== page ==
I am in my second year of university studying computer science, But that is unimportant.
My main problem is that I have 2 weeks till I have deadlines for all my assignments (4 of them if you are wondering, and I have only kind of half finished 2 of them) and my 3 exams are also coming up at the end of the month and I have 9 days of exams finishing on the 9th may.
these are massive assignments, nothing small by the way.. stuff like creating an entire library loan web application which is fully secured, creating a Battleship game with a simple GUI, creating a small part of an expert system to recommend whether patients with certain systoms should be refered to A&E. etc
I am kind of stuck due to my own laziness to not start earlier, but I am stuck now.. How do you deal with such heavy workloads, I have been working 12 hour days solely on coursework, and I could finish all my coursework like this in time.. but I want to fit in revision for my exams as well, and I am not looking forward to my first exam with only a week of revision done
Can anybody give me some tips on how to organise my time efficiently to get everything done? I am lost on where to start and what to do
How am I am suppose to revise?!?? Watch
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- 10-04-2013 21:28
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- 11-04-2013 12:36
Have you got hold of past papers and course specs for your exams? An hour spent looking through past papers and the course spec to identify which topics always come up and which topics often come up can help target your revision on areas that are likely to be covered in the axam AND are areas which you're weak on.
If you do that ASAP then you might be able to combine your revision of those topics with your coursework - if you need to know about topic X for both then make sure when you do your notes for the coursework you make a good summary to come back to for revision etc...plus actually using a concept or theory is a good way of making sure it's stuck in your memory.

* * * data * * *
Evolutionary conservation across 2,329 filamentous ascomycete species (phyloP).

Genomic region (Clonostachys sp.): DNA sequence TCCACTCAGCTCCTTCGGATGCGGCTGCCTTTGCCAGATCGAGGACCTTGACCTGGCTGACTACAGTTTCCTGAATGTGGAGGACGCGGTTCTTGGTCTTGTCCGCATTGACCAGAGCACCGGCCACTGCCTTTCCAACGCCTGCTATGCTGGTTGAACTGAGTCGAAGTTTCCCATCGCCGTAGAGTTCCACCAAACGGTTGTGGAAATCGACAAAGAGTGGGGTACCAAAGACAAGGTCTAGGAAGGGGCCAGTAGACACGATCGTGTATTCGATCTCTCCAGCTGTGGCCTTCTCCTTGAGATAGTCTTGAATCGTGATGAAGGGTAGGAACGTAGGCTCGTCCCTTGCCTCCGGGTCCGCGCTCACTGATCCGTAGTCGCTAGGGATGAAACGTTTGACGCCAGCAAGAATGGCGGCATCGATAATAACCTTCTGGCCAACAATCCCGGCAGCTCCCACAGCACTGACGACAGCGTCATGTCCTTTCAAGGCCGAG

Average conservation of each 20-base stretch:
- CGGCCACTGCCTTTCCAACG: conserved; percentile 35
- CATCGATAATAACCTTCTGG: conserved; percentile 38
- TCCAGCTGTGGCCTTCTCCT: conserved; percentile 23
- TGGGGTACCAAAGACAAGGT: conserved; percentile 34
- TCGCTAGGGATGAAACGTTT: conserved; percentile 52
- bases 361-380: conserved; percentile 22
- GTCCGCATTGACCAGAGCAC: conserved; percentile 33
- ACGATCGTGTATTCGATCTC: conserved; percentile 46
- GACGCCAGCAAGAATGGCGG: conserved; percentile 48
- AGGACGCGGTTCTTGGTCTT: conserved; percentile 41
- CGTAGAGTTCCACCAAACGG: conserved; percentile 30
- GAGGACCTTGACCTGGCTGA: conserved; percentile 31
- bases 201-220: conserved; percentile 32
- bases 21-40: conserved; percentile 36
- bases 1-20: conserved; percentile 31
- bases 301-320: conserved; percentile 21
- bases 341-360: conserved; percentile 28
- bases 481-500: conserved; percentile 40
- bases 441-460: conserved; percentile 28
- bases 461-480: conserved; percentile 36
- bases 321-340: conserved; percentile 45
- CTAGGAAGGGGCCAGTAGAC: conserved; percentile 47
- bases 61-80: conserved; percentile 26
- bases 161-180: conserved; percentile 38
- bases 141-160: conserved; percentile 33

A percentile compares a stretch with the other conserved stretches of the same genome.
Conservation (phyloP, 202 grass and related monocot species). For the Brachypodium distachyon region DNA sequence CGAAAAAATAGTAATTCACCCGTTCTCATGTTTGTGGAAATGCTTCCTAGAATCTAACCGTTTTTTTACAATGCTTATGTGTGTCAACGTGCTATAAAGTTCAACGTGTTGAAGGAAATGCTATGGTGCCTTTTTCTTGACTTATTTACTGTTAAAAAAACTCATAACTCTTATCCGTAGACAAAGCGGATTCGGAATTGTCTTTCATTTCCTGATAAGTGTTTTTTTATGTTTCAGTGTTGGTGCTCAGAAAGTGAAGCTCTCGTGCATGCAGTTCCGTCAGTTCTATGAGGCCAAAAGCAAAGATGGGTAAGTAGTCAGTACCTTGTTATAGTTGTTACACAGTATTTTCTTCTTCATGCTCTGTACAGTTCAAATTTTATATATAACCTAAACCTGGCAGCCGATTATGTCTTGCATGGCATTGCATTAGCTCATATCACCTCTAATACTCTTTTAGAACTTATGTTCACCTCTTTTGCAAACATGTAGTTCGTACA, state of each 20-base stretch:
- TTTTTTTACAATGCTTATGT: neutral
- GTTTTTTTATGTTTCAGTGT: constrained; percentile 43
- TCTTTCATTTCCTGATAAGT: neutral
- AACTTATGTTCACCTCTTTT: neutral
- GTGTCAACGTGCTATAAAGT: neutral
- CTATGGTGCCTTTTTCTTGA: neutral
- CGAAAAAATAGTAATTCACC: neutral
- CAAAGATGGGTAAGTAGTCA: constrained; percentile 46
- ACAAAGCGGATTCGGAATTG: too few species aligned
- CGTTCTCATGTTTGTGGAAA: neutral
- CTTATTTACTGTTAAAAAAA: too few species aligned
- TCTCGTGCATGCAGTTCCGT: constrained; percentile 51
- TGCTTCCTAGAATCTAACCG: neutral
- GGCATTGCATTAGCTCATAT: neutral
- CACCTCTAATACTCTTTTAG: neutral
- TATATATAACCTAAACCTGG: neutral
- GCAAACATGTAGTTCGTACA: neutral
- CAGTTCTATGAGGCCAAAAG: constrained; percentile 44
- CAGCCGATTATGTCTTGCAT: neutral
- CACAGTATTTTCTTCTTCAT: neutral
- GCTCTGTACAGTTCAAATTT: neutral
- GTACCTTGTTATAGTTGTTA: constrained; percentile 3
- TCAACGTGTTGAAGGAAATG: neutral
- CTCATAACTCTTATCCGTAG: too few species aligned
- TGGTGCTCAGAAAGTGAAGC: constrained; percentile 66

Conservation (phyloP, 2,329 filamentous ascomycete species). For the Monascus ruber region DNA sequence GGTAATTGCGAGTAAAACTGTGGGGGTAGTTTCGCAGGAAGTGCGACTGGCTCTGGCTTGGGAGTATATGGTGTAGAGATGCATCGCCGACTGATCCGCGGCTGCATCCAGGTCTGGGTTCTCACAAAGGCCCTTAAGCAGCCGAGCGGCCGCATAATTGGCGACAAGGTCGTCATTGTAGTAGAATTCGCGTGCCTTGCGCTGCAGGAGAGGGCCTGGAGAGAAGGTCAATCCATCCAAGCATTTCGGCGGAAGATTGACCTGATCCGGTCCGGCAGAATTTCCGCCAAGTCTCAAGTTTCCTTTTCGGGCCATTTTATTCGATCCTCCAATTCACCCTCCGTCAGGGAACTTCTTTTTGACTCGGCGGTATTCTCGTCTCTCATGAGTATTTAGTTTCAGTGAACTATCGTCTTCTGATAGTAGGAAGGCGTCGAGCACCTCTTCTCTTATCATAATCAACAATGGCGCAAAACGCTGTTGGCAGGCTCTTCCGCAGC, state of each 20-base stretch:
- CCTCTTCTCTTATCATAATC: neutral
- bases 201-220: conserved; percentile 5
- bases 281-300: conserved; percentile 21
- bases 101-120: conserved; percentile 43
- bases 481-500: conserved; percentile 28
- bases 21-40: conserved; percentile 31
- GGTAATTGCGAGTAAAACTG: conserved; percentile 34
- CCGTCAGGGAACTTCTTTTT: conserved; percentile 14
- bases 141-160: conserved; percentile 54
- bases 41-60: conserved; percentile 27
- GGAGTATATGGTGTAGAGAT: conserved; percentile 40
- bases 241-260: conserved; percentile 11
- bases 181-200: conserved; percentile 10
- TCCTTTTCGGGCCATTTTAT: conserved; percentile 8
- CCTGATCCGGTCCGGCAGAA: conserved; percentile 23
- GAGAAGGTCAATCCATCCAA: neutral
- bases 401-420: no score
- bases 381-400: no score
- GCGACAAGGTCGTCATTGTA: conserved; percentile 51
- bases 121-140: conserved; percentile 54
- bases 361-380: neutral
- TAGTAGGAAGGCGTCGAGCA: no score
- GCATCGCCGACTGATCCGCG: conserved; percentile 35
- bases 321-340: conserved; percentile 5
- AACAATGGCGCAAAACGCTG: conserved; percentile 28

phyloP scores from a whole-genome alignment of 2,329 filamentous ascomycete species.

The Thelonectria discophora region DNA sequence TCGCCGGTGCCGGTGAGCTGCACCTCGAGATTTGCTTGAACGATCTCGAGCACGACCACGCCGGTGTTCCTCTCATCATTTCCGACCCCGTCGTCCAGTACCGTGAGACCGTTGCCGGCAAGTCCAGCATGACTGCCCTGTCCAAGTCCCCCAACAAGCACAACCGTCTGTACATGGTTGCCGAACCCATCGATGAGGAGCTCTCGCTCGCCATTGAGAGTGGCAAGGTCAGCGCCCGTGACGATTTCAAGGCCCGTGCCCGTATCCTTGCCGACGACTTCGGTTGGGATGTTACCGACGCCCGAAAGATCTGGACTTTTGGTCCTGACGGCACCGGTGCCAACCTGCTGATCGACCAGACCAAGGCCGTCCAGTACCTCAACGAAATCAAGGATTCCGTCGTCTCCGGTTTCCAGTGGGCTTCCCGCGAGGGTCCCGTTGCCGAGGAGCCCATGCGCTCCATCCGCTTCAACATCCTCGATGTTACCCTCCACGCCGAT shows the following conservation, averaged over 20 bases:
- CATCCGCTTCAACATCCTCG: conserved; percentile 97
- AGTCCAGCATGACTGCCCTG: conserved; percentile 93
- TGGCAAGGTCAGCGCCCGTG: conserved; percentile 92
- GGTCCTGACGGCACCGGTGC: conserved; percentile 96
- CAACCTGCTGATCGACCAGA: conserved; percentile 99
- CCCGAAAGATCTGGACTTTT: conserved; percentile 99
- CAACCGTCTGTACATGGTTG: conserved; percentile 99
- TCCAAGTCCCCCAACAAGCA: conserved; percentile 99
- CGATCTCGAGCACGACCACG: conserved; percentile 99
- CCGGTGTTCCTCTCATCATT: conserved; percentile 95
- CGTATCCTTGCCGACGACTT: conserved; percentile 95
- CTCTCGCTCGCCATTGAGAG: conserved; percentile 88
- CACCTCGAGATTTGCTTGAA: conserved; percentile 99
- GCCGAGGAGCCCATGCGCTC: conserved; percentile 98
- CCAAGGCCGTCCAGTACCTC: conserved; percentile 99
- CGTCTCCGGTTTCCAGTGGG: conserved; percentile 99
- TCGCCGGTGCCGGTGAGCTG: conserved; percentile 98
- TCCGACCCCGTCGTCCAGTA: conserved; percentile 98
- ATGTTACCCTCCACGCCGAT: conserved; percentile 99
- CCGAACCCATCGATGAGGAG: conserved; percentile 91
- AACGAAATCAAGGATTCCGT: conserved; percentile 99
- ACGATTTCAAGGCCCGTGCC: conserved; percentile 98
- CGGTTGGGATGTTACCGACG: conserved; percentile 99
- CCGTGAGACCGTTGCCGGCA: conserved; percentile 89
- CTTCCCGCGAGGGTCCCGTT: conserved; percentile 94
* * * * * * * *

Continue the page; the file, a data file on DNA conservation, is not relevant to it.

Is there anyone on your course you can work WITH for revision? Obviously collusion for coursework is a big nogo but if you can share notes/dummies guides etc with someone else (even if it just means you both spend an hour explaining the topic, highlights, references etc to someone else) then again that can help make sure your revision is targetted and more likely to sink in and be useful in an exam.
Finally (from someone who has marked uni exam papers) make sure you aren't losing marks on your exams.
- Get familiar with the format of the exams.
- If they're written then get used to double spacing your writing (makes it much easier to come back and add in an extra point/sentent/step in your logic).
- Practice your writing to make sure it's legible even under pressure (if that means printing or writing all in caps then do that).
- Get used to writing out essay/work plans in bullets before you get into the detail so that you can avoid getting bogged down in detail and pick up marks even if you run out of time.
- 11-04-2013 12:47
I agree with all that PQ said. In addition, I would revise selectively (but safely). Find out how many questions there are likely to be in the exam, how many questions you have to answer and how many topics you have covered this year. Look through previous exam papers to get to know the format of exams, which topics come up often, which come up every other year (and which ones did/didn't come up last year) and decide which topics you're most comfortable with.
I am aware that selective revision does carry risk, but if you're smart, then the risk is usually quite small (make sure you revise more topics than the number of questions you have to answer, though!). Tutors don't recommend it but I bet they all did it as students. I think it's the most effective way to revise when you have limited time anyway. I think it's quite common to have only a few weeks of proper revision time (I know I will end up with 2-3 weeks after coursework/tutorials/lectures/etc) so don't think you're alone.
- 12-04-2013 01:24
Get one 'thing' out of the way. Give yourself a short deadline and finish it. Then do the next one. Etc. In the time you have left, revise for the exams - one at a time.
So, choose a task - and just do it. Finish it. Submit it. Clear away everything related to it on your desk. The sense of relief at having 'finished' something will be enormous. You will the have the energy to get on with the next thing. Work 18 hour days if you have to but get something off your list.
'Butterfly' revision doesnt work. Switching from one task to another in a blind panic doesnt get much done - and just winds you up even more. Getting something 'out of the way' is much more effective.Last edited by returnmigrant; 12-04-2013 at 01:25.